Painting Rubber Terrain

Many people are interested in buying our unpainted terrain, either to save cost or because the pre-painted colors don't match their games tables well. However, people are also uncertain how to best paint the raw rubber terrain to avoid the paint flaking off. Here we present two options for painting your terrain: one cheap and easy, the other more difficult but also more resilient. Unless you are going to be really rough on the terrain, the cheap way is fine. Also, the maximum toughness approach requires relatively expensive and toxic automotive spray products - you need a respirator and somewhere away from the family to do this!

Method 1: Cheap & Easy

  1. Clean - a light scrub with a brush, dish soap and water is fine. Let dry thoroughly.
  2. Prime with Krylon Camouflage spray paint. It's pretty widely available: you can get it at Walmart, Fred Meyer, automotive or sporting goods stores, etc.
    Krylon Camouflage
  3. Paint as desired, using your normal hobby paints.
  4. Matte varnish with whatever you like. I like Army Builder, very matte but not particularly tough.

That should do for most gamers. Unless you run a game store, travel often with your terrain, or have friends with anger management issues, you don't need much else. If you do need some extra durability, this next approach is what we use here at Advanced Terrain to prime and paint all the terrain we sell, and so far we haven't found anything tougher:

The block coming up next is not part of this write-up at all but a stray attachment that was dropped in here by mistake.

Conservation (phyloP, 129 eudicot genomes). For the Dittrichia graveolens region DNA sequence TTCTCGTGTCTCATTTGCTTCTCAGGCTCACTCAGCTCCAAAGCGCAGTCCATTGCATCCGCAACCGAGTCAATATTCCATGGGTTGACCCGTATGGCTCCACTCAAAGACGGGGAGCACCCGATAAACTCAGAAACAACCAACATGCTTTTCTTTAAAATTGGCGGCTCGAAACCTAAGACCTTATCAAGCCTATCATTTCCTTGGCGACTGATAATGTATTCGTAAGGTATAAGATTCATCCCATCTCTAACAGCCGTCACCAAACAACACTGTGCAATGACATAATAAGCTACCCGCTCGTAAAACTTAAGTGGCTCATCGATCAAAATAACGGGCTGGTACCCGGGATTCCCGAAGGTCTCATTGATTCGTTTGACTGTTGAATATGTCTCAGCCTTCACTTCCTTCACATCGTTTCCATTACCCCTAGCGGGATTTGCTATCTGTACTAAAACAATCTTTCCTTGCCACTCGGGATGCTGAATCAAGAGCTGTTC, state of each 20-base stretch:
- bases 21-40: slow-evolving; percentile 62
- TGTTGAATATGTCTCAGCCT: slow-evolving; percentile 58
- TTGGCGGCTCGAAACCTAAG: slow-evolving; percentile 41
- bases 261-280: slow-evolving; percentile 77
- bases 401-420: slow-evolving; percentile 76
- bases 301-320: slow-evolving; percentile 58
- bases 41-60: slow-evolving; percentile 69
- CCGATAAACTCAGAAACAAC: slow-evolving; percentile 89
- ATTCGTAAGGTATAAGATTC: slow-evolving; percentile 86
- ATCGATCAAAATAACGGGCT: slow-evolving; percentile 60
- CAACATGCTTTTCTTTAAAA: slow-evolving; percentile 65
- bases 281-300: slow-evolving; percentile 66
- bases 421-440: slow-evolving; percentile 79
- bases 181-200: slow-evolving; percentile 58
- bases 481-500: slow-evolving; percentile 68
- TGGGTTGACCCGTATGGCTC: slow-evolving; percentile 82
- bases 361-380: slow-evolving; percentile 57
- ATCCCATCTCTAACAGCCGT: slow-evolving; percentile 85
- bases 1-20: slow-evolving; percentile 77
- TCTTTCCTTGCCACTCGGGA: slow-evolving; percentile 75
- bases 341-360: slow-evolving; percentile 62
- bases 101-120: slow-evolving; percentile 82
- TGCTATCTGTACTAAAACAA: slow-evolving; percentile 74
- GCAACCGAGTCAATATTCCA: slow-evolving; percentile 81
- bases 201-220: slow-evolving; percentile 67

Method 2: Maximum toughness

  1. Clean -  a light scrub with a brush, dish soap and water is fine. Let dry thoroughly.
  2. Treat with an adhesion promoter, this SEM stuff or this Bulldog stuff are good. Follow the instructions for your particular product.

  3. Basecoat with this stuff: SEM Color Coat. It comes in a wide variety of colors.

  4. Paint as desired using your normal hobby paints.
  5. Matte varnish with sprayed Liquitex Matte Varnish. We particularly recommend spraying on this varnish as it can cloud if you leave pools of it, which seems to happen more when brushing. Despite that problem, we really like this product: it's very matte, UV-resistant (non-yellowing), water proof, flexible, and is certified as non-toxic. So it probably won't make your toddler sick when he decides to taste the terrain. Not that I recommend letting toddlers play with our terrain!

And obviously... please be sure to follow the safety instructions on all the products. Wear a respirator when spraying, they're not that expensive. And if you have any questions, don't hesitate to ask!